We recognize the role that options have come to play in executive compensation, especially in the high technology sector. See Randall S. Thomas and Kenneth J. Martin, The Determinants of Shareholder Voting On Stock Option Plans, 35 WAKE FOREST L. REV. 31, 34-35 (2000); Calvin H. Johnson, Stock Compensation: The Most Expensive Way to Pay Future Cash, 52 S.M.U. L. REV. 423, 424 (1999); see also Kennedy v. Commissioner , 671 F.2d 167, 175 (6th Cir. 1982) ("High compensation is more reasonable when there is a corresponding lack of fringe benefits such as pension plans or stock options which might normally be expected."). Nevertheless, the Tax Court did not clearly err in concluding that LabelGraphics failed to produce sufficient comparative evidence on this issue.

7 We also recognize that in certain circumstances royalties are an appropriate form of executive compensation. See PMT, Inc. v. Commissioner , 72 T.C.M. (CCH) 5 (1996) (finding that CEO would have been compensated in the form of percentage of sales for his role in development of new product in addition to his compensation as CEO). The lack of any meaningful evidence on this point distinguishes LabelGraphics's case.

8 Specifically, the Tax Court found that:

Culbertson and Jones failed to offer any details concerning the specific high-technology companies upon which they based their opinions. They also offered no specifics on the particular executives involved, nor pertinent information on their particular qualifications and skills and the exact compensation they received. We thus are unable to determine: (1) How similar these other unidentified companies and their businesses are to petitioner; and (2) how similar the services their executives rendered are to the services Mr. Martin performed.

LabelGraphics , 76 T.C.M. (CCH) at 526.

9 The Tax Court also declined to accept the opinion of the Commission-er's expert (Clausen), explaining that he used companies that were not reasonably comparable to LabelGraphics and failed to take into account stock options granted to the chief executive officers of two of those companies. Contrary to LabelGraphics's assertion, the Tax Court's recognition that Clausen failed to look at stock options does not reflect an internal inconsistency in its treatment of stock options. The court simply concluded that: ═ (1) there was not sufficient evidence that Martin would have received options, and (2) when comparing Martin's compensation with that of other CEOs who did receive options, the options must be considered as part of the compensation packages being used for comparison.

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LabelGraphics maintains that there is a "dearth of comparable companies" and that this presents a question of first impression in this Circuit, namely how to apply this factor in such a situation. We hold that, to the extent this factor favors neither party, it is treated as neutral. See Alpha Medical, Inc. , 172 F.3d at 950 (agreeing with Tax Court that this factor favored neither party and therefore was neutral); Shaffstall Corp. v. United States , 639 F. Supp. 1041, 1047 (S.D. Ind. 1986) ("Absent comparative data, the Court must look at the qualifications and responsibilities of the employee and the actual services performed.") (citing Petro-Chem Marketing Co. v. United States , 602 F.2d 959, 963 (Ct. Cl. 1979)). Moreover, to the extent LabelGraphics argues that there is a dearth of companies for comparison, it directly undermines its experts' claims that such companies exist and are comparable. The problem LabelGraphics faced before the Tax Court was not a lack of comparable companies but a lack of any evidentiary detail regarding the claimed comparable companies.

Finally, the Tax Court also found that "[a]lthough Mr. Martin may have performed some of the duties and functions of four . . . executives, he did not perform work equal to the full-time services of four such executives." LabelGraphics , 76 T.C.M. (CCH) at 526. We agree. Cf. Elliotts, 716 F.2d at 1246 ("If Elliott was performing the work of three people, the relevant comparison would be the combined salaries of those three people at another dealer."). Even if Martin did perform the duties of four executives, there is no evidence that Martin assumed additional roles in fiscal year 1990 such that a threefold increase in bonus was merited. See Rutter v. Commissioner , 853 F.2d 1267, 1272 (5th Cir. 1988) (finding no evidence that scope of employees' work changed in years in question); see also Exacto Spring Corp. v. Commissioner , 196 F.3d 833, 836 (7th Cir. 1999) ("Although the more roles or functions an employee performs the more valuable his services are likely to be, an employee who performs four jobs, each on a part-time basis, is not necessarily worth as much to a company as four employees each working full time at one of those jobs.") (citation omitted). In sum, the Tax Court did not commit clear error in applying this factor.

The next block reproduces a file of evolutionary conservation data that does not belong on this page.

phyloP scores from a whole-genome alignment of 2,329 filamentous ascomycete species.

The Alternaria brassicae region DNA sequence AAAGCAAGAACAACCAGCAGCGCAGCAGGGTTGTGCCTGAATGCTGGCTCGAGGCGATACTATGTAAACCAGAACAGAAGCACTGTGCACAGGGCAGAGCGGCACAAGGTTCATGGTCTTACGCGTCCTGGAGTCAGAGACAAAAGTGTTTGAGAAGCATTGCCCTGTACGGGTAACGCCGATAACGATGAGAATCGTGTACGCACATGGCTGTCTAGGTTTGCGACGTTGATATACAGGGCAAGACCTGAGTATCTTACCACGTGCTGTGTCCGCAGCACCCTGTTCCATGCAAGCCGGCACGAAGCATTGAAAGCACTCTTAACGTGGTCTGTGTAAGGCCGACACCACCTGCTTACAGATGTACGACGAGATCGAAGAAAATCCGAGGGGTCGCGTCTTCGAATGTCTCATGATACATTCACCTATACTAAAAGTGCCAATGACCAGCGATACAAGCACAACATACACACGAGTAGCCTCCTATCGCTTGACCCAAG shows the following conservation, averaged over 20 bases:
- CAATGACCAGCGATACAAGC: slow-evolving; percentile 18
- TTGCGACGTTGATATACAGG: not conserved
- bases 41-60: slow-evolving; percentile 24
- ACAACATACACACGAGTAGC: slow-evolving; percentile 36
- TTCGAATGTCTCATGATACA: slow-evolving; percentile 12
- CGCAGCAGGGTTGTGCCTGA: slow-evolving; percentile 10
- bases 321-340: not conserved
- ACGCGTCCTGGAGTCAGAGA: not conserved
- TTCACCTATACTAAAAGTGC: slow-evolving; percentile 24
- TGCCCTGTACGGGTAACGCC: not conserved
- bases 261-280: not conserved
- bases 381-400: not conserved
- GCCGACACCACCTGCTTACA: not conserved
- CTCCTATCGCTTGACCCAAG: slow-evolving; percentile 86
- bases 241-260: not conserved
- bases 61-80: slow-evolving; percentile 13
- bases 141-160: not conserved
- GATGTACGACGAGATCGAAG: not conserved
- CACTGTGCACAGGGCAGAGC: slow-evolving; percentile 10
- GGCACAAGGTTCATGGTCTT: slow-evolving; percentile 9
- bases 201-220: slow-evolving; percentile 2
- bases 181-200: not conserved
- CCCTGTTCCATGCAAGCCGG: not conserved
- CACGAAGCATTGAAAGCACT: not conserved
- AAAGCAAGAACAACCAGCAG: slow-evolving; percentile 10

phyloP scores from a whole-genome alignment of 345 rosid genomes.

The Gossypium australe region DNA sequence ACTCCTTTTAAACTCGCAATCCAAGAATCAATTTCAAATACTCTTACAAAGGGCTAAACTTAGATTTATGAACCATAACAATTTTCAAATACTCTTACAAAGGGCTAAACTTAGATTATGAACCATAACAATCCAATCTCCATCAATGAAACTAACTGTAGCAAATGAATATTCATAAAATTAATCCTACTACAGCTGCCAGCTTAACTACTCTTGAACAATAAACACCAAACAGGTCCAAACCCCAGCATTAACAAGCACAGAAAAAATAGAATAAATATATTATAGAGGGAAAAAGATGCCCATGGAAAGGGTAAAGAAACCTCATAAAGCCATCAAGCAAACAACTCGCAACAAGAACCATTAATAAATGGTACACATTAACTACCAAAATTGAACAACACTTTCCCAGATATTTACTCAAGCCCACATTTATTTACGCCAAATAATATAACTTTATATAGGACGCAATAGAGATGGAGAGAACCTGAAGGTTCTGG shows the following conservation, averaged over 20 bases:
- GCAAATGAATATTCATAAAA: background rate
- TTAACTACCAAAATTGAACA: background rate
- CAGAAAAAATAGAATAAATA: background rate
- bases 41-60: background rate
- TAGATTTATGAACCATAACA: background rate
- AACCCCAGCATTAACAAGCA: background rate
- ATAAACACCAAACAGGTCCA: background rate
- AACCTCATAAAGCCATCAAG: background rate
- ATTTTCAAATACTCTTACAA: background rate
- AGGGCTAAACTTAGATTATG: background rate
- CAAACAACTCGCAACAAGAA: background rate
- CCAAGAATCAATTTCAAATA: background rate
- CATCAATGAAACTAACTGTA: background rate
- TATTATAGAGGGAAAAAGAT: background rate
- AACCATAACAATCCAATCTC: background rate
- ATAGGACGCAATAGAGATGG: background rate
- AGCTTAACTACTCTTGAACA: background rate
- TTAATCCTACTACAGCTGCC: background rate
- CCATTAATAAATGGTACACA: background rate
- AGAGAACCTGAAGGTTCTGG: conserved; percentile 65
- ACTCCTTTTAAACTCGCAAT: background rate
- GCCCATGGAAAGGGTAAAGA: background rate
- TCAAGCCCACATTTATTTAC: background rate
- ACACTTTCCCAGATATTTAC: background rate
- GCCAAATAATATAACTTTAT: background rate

3. The character and condition of the company

"The focus under this category may be on the company's size as indicated by its sales, net income, or capital value. Also relevant are the complexities of the business and general economic conditions." Elliotts, 716 F.2d at 1246 (citation omitted). The Tax Court found that "from its inception through the 1990 fiscal year, petitioner has been an extremely well managed and profitable company." LabelGraphics , 76 T.C.M. (CCH) at 527. Understandably, LabelGraphics does not assert any error related to this factor.

4. Potential conflicts of interest

Elliotts instructs that

[t]he primary issue within this category is whether some relationship exists between the taxpaying company and its employee which might permit the company to disguise nondeductible corporate distributions of income as salary expenditures deductible under section 162(a)(1). Such a potentially exploitable relationship may exist where . . . the employee is the taxpaying company's sole or controlling shareholder. . . .

716 F.2d at 1246 (citations omitted).

Because Martin was the sole shareholder, "the sort of relationship existed that warrants scrutiny . . . . In such a situation . . . it is appropriate to evaluate the compensation payments from the perspective of a hypothetical independent shareholder." Id. at 1246-47. Considering that LabelGraphics suffered a net loss of $98,639 in fiscal year 1990, resulting in a negative return on equity of 6.19%, the Tax Court concluded that an independent investor would not be satisfied with the bonus paid to Martin. The court rejected the argument that such an investor would be satisfied because the company still boasted a cumulative return on equity of 36.05%. 10